Design thinking, the human-centered design methodology developed over the last 50 years at Stanford, has been traditionally applied to wicked problems in the product, service, and experience design space. As such, designers are typically working with technologies readily available that have systems for mature manufacturing at-scale. This talk examines the question - "Can design thinking be applied to basic research where the core technologies are still under development and basic material science is still in flux?". And, if so, what is the role of the designer on a basic science research team, and what are the advantages and disadvantages of this approach. We will present a case study using our experience with the Samsung research project in stretchable electronics (Elastronics). The projects goal is to complete basic research into stretchable semiconductor materials, stretchable batteries and and other electronic components potentially leading to advanced configurations of on-skin body area networks (BodyNET) that, going beyond the paradigm of measurement, significant enhanced human capabilities.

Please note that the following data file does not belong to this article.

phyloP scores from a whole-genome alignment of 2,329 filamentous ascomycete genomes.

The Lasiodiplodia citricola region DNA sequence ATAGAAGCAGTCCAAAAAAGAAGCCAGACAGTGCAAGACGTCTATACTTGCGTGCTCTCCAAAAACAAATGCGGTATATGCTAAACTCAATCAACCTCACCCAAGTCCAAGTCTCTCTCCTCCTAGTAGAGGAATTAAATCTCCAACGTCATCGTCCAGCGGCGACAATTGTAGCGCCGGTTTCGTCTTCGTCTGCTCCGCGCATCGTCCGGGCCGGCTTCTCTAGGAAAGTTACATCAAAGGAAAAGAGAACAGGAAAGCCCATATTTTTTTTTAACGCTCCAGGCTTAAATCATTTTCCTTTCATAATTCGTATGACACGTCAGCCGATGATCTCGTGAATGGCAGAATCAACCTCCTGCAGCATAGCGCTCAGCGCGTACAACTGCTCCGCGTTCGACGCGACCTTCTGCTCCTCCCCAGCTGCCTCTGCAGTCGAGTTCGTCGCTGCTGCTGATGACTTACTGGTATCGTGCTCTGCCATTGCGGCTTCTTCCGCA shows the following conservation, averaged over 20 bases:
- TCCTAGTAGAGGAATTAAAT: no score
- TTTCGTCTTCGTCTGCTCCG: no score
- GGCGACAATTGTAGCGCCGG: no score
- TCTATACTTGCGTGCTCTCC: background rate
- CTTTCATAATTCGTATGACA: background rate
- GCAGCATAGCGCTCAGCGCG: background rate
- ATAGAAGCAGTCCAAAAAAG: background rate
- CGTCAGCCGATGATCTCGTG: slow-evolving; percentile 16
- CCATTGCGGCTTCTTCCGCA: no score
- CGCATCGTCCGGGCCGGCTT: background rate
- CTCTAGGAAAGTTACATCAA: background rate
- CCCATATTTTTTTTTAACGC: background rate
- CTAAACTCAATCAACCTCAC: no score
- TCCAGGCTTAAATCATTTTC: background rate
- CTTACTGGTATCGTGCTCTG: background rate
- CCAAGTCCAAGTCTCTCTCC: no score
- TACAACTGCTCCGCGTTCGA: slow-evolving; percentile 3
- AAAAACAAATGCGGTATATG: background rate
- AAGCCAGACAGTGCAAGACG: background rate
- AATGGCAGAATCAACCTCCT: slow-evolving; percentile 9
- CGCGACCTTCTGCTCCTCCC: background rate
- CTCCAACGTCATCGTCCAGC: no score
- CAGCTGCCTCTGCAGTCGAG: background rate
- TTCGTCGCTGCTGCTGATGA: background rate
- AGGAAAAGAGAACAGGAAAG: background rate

Bill Burnett is an Adjunct Professor of Mechanical Engineering in the ME Design Group and the Executive Director of the design programs at Stanford University. He received his Bachelors of Science and Masters of Science in Mechanical Engineering - Product Design at Stanford in 1979 and 1982.
He directs the undergraduate and graduate program in design and teaches classes at the d.school. In addition, he has worked in startups and Fortune 100 companies, including seven years at Apple designing award-winning laptops and a number of years in the toy industry designing Star Wars toys. He holds a number of mechanical and design patents and design awards, and in addition to his duties at Stanford, he is on the board of VOZ, a socially responsible fashion start-up, and advises several other start-up companies.
Bill is the co-author of Designing Your Life, a book that captures the lessons from 9 years of teaching the Stanford class of the same name. Based on design thinking and positive psychology, the book attempts to help people answer the age-old question, "What do I want to be when I grow up?"